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Keeping Your Home Safe From Coronavirus

As more and more people are following stay at home orders, hopefully we'll begin to see all those efforts pay off as we flatten the curve while pursuing efforts to squelch the virus for good with a vaccine in the near future.

But for now, families are hunkering down in their homes, practicing social distancing when they do need to go shopping for groceries and other essentials and doing their best to protect their loved ones from risk of exposure. With that in mind, we thought we'd share a few tips we have run across detailing how to best sanitize your home and your groceries, as well as give advice on home deliveries, getting the mail and even taking the dog for a walk.

Keeping the inside of your home sanitized

Use disinfectant wipes to surfaces

Think about the things you touch multiple times a day -- doorknobs, sinks, cabinet handles, refrigerator doors, remote controls - and how many germs are lingering on those surfaces that you may not think about. Since home is where you're most relaxed, you may not be washing your hands in your own space often enough.

To keep the germs at bay, use a disinfectant wipe, like Clorox Wipes, Lysol Wipes or Purell Wipes, to quickly sanitize those areas. Once or twice a day should do the trick to remove germs, but if someone in your house is sick, you may want to wipe down surfaces more frequently. After you wipe the area, let it air dry to give it time to kill any bacteria that could linger.

Clean surfaces with a disinfectant spray

For areas like your couch and carpet that can't be wiped down, you can use a disinfectant spray, like Lysol, to go after unseen germs. Spray in a sweeping motion to cover the entire surface, then let it completely dry before sitting down or walking on the surface.

You can also spray down countertops, mattresses and tables. If you're out of wipes, you can also aim your disinfecting spray into a paper towel to wipe down sink handles and other smaller surfaces.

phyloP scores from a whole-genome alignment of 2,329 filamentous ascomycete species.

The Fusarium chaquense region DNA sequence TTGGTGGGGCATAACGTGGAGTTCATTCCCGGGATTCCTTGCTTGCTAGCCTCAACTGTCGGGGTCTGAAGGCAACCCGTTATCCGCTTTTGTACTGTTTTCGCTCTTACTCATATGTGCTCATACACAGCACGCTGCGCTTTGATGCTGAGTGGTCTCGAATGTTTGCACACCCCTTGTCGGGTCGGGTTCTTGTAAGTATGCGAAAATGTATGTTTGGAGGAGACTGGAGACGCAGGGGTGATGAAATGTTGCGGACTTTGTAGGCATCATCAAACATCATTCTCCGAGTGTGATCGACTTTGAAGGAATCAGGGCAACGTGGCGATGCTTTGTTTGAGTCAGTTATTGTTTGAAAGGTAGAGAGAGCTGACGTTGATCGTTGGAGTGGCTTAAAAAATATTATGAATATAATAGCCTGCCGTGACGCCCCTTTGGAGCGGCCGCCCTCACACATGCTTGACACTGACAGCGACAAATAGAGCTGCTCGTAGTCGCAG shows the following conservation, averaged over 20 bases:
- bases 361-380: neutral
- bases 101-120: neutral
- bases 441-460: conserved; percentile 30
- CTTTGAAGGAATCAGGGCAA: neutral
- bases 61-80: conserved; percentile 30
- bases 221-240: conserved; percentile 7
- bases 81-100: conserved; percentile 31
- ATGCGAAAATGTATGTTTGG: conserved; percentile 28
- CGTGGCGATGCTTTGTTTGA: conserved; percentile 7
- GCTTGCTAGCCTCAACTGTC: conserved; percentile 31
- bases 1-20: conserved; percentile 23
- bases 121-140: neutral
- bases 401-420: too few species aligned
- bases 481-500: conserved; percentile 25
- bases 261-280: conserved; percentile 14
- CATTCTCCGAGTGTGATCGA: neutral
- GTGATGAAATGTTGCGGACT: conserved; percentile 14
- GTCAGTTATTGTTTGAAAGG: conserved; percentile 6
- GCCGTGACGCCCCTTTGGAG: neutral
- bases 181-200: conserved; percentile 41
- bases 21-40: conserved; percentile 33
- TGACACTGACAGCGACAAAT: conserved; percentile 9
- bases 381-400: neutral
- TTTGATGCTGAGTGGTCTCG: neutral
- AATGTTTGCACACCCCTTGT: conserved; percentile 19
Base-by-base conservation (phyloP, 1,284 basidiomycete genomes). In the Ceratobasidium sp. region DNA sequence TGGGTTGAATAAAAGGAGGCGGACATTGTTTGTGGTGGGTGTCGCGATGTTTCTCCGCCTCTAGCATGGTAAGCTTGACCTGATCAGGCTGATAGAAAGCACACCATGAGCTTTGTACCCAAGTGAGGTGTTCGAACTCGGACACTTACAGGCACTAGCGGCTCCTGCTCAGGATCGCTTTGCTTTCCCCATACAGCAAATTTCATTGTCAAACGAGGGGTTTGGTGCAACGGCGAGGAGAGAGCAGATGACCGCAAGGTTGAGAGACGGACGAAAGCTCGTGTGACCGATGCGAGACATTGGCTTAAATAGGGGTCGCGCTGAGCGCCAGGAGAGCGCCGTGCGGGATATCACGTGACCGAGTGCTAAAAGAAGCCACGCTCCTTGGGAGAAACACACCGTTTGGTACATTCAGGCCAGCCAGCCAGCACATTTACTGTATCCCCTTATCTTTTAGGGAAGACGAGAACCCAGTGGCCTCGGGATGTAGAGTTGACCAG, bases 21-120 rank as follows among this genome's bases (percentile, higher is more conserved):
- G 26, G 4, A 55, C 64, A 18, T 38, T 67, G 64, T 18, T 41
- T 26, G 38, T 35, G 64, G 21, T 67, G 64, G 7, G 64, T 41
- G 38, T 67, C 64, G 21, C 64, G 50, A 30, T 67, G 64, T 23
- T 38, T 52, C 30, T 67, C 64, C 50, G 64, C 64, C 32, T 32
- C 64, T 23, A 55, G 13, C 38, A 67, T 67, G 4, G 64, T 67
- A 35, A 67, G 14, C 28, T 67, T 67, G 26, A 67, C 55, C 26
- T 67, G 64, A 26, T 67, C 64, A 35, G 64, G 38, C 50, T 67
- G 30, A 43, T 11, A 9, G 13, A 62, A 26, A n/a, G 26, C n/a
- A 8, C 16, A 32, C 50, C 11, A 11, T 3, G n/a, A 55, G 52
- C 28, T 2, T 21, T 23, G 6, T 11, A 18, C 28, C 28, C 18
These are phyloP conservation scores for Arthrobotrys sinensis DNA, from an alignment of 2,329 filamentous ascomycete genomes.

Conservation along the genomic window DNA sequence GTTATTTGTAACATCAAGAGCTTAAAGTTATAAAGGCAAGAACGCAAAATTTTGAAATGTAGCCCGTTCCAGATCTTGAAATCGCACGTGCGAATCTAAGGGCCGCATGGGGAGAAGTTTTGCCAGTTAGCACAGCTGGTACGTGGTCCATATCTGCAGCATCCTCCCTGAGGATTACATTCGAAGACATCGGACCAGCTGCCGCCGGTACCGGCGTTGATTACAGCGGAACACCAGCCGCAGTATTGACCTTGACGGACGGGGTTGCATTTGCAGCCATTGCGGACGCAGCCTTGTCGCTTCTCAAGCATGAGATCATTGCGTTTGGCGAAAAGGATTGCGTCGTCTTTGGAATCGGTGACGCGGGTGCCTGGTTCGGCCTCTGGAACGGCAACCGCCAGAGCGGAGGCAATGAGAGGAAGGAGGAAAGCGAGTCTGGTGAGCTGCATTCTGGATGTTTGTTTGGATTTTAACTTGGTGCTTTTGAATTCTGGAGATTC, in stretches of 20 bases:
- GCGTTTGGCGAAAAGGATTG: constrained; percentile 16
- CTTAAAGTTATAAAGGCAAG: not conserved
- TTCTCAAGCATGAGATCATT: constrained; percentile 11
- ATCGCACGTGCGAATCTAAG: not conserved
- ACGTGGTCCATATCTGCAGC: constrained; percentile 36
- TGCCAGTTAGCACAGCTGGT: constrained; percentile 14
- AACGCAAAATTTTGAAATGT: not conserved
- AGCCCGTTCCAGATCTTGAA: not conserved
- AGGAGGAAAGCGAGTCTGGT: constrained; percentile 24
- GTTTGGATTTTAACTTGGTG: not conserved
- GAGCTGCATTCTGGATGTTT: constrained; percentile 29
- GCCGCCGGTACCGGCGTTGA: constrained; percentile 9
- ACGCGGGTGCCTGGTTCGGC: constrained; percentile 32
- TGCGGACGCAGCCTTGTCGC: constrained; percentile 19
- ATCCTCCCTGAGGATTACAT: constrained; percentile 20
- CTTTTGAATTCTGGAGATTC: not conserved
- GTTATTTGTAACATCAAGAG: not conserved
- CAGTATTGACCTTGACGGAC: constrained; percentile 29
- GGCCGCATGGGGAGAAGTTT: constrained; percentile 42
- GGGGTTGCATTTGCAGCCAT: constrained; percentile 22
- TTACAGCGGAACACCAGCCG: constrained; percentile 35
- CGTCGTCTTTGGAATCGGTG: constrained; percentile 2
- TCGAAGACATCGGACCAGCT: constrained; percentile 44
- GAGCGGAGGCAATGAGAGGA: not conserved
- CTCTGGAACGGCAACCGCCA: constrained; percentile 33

Use a bleach mixture to clean floors

If you don't take your shoes off when you come into the house, you could be tracking in viruses and other germs. To clean the floors in your kitchen and bathroom, the CDC recommends using 1 cup of bleach mixed with 5 gallons of water to mop your floors. 

You'll need to use a different disinfectant for porous floors - for example, if you use bleach on hardwood, it can remove the stain color. Instead, use a disinfecting wet mop cloth on your hardwood floors or combine half a cup of white vinegar with 1 gallon of water.

Clean up with hydrogen peroxide

Hydrogen peroxide isn't only effective for whitening teeth -- in fact, the CDC says that 3% hydrogen peroxide was able to inactivate rhinovirus within eight minutes. When you pour the substance directly on surfaces like your sink, countertops or toilets, you'll need to let it soak for around 10 to 15 minutes. This will give it time to completely do its job. After you let it sit, scrub the area and then rinse with water.

It's also safe to clean your toothbrush with hydrogen peroxide since the bristles can harbor bacteria. 

Keep your home protected with Microban 24